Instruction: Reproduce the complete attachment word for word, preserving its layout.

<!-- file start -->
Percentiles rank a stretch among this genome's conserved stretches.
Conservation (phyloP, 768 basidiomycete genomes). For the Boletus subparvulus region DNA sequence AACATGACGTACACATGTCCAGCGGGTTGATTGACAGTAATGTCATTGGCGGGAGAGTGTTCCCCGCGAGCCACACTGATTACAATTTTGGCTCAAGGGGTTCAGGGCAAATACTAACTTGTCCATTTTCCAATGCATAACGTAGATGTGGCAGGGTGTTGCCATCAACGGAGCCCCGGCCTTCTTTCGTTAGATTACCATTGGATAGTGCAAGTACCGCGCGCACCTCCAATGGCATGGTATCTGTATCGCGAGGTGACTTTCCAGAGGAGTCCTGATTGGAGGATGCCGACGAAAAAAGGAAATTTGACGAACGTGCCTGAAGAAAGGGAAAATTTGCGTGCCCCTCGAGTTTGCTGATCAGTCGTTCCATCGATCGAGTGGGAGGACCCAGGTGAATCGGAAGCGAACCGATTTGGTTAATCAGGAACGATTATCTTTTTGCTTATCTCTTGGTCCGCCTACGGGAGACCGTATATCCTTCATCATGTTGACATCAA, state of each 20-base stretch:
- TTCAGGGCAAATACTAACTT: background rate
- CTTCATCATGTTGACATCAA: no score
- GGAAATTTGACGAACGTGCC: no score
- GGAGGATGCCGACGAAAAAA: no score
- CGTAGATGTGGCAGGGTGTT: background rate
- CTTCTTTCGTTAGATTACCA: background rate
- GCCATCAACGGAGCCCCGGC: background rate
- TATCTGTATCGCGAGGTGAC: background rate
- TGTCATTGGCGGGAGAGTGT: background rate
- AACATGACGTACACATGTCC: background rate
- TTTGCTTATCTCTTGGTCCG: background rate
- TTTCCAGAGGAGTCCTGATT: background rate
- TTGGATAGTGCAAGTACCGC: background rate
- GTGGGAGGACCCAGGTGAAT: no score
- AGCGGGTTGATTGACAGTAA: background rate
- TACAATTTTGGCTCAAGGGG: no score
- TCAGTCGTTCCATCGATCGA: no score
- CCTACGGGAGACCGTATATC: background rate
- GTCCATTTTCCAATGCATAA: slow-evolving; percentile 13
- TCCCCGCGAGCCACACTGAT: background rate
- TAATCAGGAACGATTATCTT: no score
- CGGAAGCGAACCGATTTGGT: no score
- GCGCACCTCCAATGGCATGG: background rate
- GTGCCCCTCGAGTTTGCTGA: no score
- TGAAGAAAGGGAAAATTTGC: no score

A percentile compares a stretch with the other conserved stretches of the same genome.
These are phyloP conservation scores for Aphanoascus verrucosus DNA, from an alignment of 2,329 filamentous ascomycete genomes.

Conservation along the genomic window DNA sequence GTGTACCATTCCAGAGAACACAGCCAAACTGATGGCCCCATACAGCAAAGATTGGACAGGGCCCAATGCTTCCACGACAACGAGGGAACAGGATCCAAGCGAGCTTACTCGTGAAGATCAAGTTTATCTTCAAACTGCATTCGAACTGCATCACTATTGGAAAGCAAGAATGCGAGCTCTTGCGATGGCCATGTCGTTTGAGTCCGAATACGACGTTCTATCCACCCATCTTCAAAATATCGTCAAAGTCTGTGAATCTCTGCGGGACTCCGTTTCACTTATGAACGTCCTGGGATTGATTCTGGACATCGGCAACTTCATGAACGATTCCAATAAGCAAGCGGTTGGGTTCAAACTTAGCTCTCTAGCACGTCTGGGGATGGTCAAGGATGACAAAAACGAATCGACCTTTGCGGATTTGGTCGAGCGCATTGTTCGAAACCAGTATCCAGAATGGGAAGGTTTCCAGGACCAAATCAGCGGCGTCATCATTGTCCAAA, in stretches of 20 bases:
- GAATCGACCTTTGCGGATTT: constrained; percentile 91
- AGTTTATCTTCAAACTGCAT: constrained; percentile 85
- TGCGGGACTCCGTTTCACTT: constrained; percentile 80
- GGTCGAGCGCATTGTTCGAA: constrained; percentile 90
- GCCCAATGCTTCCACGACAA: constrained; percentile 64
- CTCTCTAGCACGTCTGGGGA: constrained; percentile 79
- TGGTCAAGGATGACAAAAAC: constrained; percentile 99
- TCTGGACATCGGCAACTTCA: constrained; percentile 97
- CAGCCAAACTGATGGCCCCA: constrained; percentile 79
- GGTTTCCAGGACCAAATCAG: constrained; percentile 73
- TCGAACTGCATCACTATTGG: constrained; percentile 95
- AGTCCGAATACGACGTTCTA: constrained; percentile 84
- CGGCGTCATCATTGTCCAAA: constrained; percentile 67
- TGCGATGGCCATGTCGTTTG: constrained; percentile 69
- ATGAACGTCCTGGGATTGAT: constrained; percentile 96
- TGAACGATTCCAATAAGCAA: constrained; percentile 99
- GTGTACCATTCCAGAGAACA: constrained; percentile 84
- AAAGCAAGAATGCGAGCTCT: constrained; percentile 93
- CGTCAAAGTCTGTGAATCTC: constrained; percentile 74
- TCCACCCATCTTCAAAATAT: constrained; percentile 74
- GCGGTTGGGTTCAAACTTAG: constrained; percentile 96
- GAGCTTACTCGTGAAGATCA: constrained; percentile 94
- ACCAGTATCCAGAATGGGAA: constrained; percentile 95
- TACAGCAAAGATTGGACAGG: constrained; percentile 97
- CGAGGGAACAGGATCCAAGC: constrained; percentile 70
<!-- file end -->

Percentiles rank a stretch among this genome's conserved stretches.
Conservation (phyloP, 768 basidiomycete genomes). For the Boletus subparvulus region DNA sequence AACATGACGTACACATGTCCAGCGGGTTGATTGACAGTAATGTCATTGGCGGGAGAGTGTTCCCCGCGAGCCACACTGATTACAATTTTGGCTCAAGGGGTTCAGGGCAAATACTAACTTGTCCATTTTCCAATGCATAACGTAGATGTGGCAGGGTGTTGCCATCAACGGAGCCCCGGCCTTCTTTCGTTAGATTACCATTGGATAGTGCAAGTACCGCGCGCACCTCCAATGGCATGGTATCTGTATCGCGAGGTGACTTTCCAGAGGAGTCCTGATTGGAGGATGCCGACGAAAAAAGGAAATTTGACGAACGTGCCTGAAGAAAGGGAAAATTTGCGTGCCCCTCGAGTTTGCTGATCAGTCGTTCCATCGATCGAGTGGGAGGACCCAGGTGAATCGGAAGCGAACCGATTTGGTTAATCAGGAACGATTATCTTTTTGCTTATCTCTTGGTCCGCCTACGGGAGACCGTATATCCTTCATCATGTTGACATCAA, state of each 20-base stretch:
- TTCAGGGCAAATACTAACTT: background rate
- CTTCATCATGTTGACATCAA: no score
- GGAAATTTGACGAACGTGCC: no score
- GGAGGATGCCGACGAAAAAA: no score
- CGTAGATGTGGCAGGGTGTT: background rate
- CTTCTTTCGTTAGATTACCA: background rate
- GCCATCAACGGAGCCCCGGC: background rate
- TATCTGTATCGCGAGGTGAC: background rate
- TGTCATTGGCGGGAGAGTGT: background rate
- AACATGACGTACACATGTCC: background rate
- TTTGCTTATCTCTTGGTCCG: background rate
- TTTCCAGAGGAGTCCTGATT: background rate
- TTGGATAGTGCAAGTACCGC: background rate
- GTGGGAGGACCCAGGTGAAT: no score
- AGCGGGTTGATTGACAGTAA: background rate
- TACAATTTTGGCTCAAGGGG: no score
- TCAGTCGTTCCATCGATCGA: no score
- CCTACGGGAGACCGTATATC: background rate
- GTCCATTTTCCAATGCATAA: slow-evolving; percentile 13
- TCCCCGCGAGCCACACTGAT: background rate
- TAATCAGGAACGATTATCTT: no score
- CGGAAGCGAACCGATTTGGT: no score
- GCGCACCTCCAATGGCATGG: background rate
- GTGCCCCTCGAGTTTGCTGA: no score
- TGAAGAAAGGGAAAATTTGC: no score

A percentile compares a stretch with the other conserved stretches of the same genome.
These are phyloP conservation scores for Aphanoascus verrucosus DNA, from an alignment of 2,329 filamentous ascomycete genomes.

Conservation along the genomic window DNA sequence GTGTACCATTCCAGAGAACACAGCCAAACTGATGGCCCCATACAGCAAAGATTGGACAGGGCCCAATGCTTCCACGACAACGAGGGAACAGGATCCAAGCGAGCTTACTCGTGAAGATCAAGTTTATCTTCAAACTGCATTCGAACTGCATCACTATTGGAAAGCAAGAATGCGAGCTCTTGCGATGGCCATGTCGTTTGAGTCCGAATACGACGTTCTATCCACCCATCTTCAAAATATCGTCAAAGTCTGTGAATCTCTGCGGGACTCCGTTTCACTTATGAACGTCCTGGGATTGATTCTGGACATCGGCAACTTCATGAACGATTCCAATAAGCAAGCGGTTGGGTTCAAACTTAGCTCTCTAGCACGTCTGGGGATGGTCAAGGATGACAAAAACGAATCGACCTTTGCGGATTTGGTCGAGCGCATTGTTCGAAACCAGTATCCAGAATGGGAAGGTTTCCAGGACCAAATCAGCGGCGTCATCATTGTCCAAA, in stretches of 20 bases:
- GAATCGACCTTTGCGGATTT: constrained; percentile 91
- AGTTTATCTTCAAACTGCAT: constrained; percentile 85
- TGCGGGACTCCGTTTCACTT: constrained; percentile 80
- GGTCGAGCGCATTGTTCGAA: constrained; percentile 90
- GCCCAATGCTTCCACGACAA: constrained; percentile 64
- CTCTCTAGCACGTCTGGGGA: constrained; percentile 79
- TGGTCAAGGATGACAAAAAC: constrained; percentile 99
- TCTGGACATCGGCAACTTCA: constrained; percentile 97
- CAGCCAAACTGATGGCCCCA: constrained; percentile 79
- GGTTTCCAGGACCAAATCAG: constrained; percentile 73
- TCGAACTGCATCACTATTGG: constrained; percentile 95
- AGTCCGAATACGACGTTCTA: constrained; percentile 84
- CGGCGTCATCATTGTCCAAA: constrained; percentile 67
- TGCGATGGCCATGTCGTTTG: constrained; percentile 69
- ATGAACGTCCTGGGATTGAT: constrained; percentile 96
- TGAACGATTCCAATAAGCAA: constrained; percentile 99
- GTGTACCATTCCAGAGAACA: constrained; percentile 84
- AAAGCAAGAATGCGAGCTCT: constrained; percentile 93
- CGTCAAAGTCTGTGAATCTC: constrained; percentile 74
- TCCACCCATCTTCAAAATAT: constrained; percentile 74
- GCGGTTGGGTTCAAACTTAG: constrained; percentile 96
- GAGCTTACTCGTGAAGATCA: constrained; percentile 94
- ACCAGTATCCAGAATGGGAA: constrained; percentile 95
- TACAGCAAAGATTGGACAGG: constrained; percentile 97
- CGAGGGAACAGGATCCAAGC: constrained; percentile 70